Thursday, May 27, 2010

Good for Rubber Plantation companies:Rubber Advances as Crude Oil Rally, Low Supply Boost Appeal

By Jae Hur and Supunnabul Suwannakij

May 26 (Bloomberg) -- Rubber advanced as crude oil rebounded, improving the appeal of the commodity used to make tires, amid concerns of dwindling supplies in producing countries after the low-production season.

Futures in Tokyo rose as much as 2.8 percent as crude oil rose to more than $70 a barrel after a report showed a drop in gasoline stockpiles in the U.S. A gain in oil boosts the cost of synthetic rubber made from petroleum.

Rubber also climbed as “supplies from major producers have remained tight,” Takaki Shigemoto, analyst at research and investment company JSC Corp. in Tokyo, said today by phone.

Depleted supply from key producers after the low-production season will keep the market strong, the Association of Natural Rubber Producing Countries said in its May newsletter. Trees shed their leaves during the wintering season that runs from February to April, lowering latex output.

The October delivery contract climbed as much as 7.6 yen to 278.6 yen a kilogram ($3,092 a metric ton) on the Tokyo Commodity Exchange before settling at 275.9 yen. The new contract for November delivery settled at 273.7 yen after opening at 275 yen.

September-delivery rubber on the Shanghai Futures Exchange rose 1.8 percent to settle at 22,410 yuan ($3,280) a ton.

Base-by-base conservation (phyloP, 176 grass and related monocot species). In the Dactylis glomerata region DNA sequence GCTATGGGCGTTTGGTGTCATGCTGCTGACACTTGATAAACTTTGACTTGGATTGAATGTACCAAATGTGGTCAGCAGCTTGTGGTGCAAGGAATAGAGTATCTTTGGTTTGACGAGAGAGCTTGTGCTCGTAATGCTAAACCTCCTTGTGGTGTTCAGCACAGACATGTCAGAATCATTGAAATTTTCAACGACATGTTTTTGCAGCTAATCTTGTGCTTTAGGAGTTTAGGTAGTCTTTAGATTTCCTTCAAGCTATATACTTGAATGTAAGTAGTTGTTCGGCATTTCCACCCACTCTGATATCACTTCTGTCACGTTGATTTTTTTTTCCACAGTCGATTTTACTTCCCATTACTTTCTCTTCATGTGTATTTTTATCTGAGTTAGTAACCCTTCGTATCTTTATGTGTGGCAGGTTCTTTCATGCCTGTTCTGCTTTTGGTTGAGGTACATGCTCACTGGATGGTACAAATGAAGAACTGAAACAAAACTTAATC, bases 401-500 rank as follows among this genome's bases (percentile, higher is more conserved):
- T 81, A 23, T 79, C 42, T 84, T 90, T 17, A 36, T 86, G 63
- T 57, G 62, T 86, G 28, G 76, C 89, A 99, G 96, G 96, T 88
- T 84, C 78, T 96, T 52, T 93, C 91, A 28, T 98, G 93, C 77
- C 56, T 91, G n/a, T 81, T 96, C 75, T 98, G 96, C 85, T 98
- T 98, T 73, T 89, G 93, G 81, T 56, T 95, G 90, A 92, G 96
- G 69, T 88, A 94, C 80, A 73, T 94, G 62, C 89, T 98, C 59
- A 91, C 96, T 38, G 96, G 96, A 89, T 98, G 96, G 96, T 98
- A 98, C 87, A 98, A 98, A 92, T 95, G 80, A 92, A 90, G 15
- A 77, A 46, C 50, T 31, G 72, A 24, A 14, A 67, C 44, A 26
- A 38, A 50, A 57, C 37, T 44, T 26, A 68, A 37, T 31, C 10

“The tight supply news helped boost rubber,” Chaiwat Muenmee, an analyst at broker DS Futures Co., said by phone from Bangkok. The shortage won’t last long “as more supplies are expected to come into the market next month,” he said.

Robust Demand

Ribbed smoked sheet RSS-3 grade rubber output may average 200 metric tons a day next month, compared with more than 100 tons a day in May, said Chaiwat.

Demand in China, India and Malaysia, which account for more than 45 percent of rubber consumption, should stay robust, said the association, which represents 94 percent of output.

Imports by China rose 17 percent to 602,000 tons in the January-April period and demand, including that for compound rubber, rose 26 percent to 1.05 million tons, according to the association. Consumption of natural rubber in India during the first four months rose 12 percent to 316,000 tons, it said.

Cash prices extended gains as a shortage of supplies prompted rubber processors to accelerate purchases, the Rubber Research Institute of Thailand said on its website today. Thai RSS-3 grade rubber for June delivery gained 0.2 percent today to 123.40 baht ($3.79) a kilogram, the institute said.

--Editors: Jarrett Banks, Jake Lloyd-Smith

To contact the reporters on this story: Jae Hur in Tokyo at Supunnabul Suwannakij in Bangkok at

To contact the editor responsible for this story: James Poole at

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